It’s almost Caturday, people, almost the weekend. So let’s have some fun!
Wait, not a cat fan? OK, here’s a Fugue for Friday for you (free sheet music available; see link).
In researching the post on Borodin’s cats, I found some fun stuff for the cat fans among you.
Here you can see the history of classical music in cat GIFs.
Here is a collection of composers and their favorite felines.
And then (as if that weren’t enough) cats that look like famous composers.
As you could imagine from the scene at Borodin’s house, cats probably regularly “helped” him as he wrote and played his music. This kind of help has been offered for a long time: in the 15th century, a cat left its mark on a medieval manuscript.
And then, in the 1700s, according to legend, Domenico Scarlatti’s cat Pulcinella walked across the keyboard (which was said to be a common occurrence) prompting him to write a fugue on the cat’s theme. While Scarlatti himself never called it the Cat Fugue, the Fugue in G Minor (K. 30, L. 499) has been known by that nickname ever since.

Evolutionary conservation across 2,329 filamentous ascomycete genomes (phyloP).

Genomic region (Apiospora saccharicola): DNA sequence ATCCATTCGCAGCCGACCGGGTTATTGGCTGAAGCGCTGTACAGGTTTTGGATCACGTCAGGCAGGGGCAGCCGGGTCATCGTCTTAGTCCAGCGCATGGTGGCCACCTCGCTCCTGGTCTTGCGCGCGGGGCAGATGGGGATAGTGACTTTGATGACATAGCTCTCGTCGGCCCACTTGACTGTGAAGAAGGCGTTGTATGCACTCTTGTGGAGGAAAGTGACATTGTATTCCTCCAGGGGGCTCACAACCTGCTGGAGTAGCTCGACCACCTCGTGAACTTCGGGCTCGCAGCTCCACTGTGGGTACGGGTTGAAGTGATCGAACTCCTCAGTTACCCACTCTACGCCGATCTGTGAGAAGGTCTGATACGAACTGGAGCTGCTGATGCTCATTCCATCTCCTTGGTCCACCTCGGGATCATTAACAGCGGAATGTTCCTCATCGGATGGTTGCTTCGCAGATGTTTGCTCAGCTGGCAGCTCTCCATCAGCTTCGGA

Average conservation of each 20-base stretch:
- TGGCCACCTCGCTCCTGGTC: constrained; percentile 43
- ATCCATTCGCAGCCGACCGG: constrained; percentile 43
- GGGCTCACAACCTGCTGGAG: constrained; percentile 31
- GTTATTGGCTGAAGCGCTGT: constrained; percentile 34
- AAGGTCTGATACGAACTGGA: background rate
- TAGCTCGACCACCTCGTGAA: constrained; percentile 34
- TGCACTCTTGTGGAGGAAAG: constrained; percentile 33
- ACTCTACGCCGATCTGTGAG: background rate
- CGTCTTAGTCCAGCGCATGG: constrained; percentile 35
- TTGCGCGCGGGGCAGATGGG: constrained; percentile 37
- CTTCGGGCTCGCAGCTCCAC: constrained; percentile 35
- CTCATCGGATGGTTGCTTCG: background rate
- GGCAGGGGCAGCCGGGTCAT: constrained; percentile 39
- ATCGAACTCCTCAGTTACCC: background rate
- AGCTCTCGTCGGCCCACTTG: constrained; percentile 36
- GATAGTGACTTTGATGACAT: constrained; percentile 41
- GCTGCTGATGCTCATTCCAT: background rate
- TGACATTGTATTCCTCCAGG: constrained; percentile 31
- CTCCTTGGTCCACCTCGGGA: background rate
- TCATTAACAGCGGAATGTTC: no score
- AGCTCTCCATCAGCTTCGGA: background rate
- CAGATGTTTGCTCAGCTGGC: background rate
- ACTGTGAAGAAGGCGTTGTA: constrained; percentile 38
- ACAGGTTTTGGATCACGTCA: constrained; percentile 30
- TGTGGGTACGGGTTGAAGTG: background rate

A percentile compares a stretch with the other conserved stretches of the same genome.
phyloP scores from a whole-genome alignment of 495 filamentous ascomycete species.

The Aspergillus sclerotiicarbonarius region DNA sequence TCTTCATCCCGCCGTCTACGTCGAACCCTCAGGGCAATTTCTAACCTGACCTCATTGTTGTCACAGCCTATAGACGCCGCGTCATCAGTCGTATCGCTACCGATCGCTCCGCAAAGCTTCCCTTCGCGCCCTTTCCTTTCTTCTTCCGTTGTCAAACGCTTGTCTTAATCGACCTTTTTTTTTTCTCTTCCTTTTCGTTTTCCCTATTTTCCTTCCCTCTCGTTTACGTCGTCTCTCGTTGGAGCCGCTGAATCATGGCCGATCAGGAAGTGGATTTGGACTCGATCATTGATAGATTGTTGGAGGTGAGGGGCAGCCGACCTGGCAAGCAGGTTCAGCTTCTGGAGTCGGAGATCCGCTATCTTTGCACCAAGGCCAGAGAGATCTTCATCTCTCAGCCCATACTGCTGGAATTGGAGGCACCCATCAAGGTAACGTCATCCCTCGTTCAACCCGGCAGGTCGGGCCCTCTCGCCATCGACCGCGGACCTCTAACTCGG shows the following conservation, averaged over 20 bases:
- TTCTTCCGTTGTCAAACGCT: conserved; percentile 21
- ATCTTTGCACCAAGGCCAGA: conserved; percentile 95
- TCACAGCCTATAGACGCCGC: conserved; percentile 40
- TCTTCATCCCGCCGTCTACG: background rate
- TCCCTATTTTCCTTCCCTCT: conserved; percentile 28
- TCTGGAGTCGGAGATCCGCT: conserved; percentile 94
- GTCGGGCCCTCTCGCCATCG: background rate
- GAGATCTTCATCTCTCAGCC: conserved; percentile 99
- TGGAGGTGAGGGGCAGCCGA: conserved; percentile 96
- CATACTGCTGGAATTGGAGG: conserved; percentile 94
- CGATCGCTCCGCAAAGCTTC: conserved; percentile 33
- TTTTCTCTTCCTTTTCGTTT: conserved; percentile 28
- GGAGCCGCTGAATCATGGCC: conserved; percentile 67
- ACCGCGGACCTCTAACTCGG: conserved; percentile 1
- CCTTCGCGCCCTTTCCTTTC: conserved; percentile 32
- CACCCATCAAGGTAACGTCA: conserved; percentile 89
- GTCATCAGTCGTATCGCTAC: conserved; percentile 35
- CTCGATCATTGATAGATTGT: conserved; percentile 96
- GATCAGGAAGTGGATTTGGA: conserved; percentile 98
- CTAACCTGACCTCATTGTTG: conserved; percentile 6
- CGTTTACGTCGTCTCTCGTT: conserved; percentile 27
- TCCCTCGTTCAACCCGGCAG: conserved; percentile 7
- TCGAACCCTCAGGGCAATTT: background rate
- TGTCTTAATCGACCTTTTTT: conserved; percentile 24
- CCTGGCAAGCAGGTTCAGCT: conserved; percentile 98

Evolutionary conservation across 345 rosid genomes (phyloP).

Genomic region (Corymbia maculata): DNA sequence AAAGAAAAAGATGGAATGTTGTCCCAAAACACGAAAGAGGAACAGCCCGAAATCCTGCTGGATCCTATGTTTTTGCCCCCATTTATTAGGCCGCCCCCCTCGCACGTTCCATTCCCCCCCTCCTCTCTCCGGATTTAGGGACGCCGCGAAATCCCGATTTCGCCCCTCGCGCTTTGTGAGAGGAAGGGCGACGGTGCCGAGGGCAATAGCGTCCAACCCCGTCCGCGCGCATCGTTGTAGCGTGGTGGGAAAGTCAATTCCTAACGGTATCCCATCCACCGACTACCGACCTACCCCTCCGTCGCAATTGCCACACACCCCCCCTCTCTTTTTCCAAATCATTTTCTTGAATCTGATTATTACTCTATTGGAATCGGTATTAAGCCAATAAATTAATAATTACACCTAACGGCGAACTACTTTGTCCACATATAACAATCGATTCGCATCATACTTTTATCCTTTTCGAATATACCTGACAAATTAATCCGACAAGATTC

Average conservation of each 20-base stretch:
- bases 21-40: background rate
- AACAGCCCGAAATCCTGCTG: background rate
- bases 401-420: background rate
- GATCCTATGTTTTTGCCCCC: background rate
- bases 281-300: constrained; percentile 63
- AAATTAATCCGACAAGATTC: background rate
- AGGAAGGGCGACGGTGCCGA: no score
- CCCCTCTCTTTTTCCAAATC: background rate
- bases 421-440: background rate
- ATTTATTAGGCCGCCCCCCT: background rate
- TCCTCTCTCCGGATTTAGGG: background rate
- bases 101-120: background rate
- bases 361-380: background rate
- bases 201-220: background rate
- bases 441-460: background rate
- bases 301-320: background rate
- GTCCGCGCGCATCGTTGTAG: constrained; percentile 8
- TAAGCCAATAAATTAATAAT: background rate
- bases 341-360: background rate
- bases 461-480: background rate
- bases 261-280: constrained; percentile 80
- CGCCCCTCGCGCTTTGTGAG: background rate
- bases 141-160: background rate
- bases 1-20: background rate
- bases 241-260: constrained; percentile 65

You might also enjoy this jazzy adaptation of Scarlatti’s cat fugue by Greg Anderson, performed here by Anderson and Roe.
And if this hasn’t been enough frivolity for you, here’s the Nyan Cat Fugue, featuring triple invertible counterpoint and humorous commentary.
Have a relaxing weekend! Here is a photo of composer Amy Beach enjoying tea with a friend and a cat.
Photo attribution: Photo of Amy Beach, Marcella Craft, and cat from the University of New Hampshire Library, Special Collections, the Amy Cheney Beach collection. Photo taken February 14, 1913 by H. Wiedenmann, Munich. This photo available at Flicker: https://www.flickr.com/photos/unhlibrary/15594465084/in/album-72157650163621065/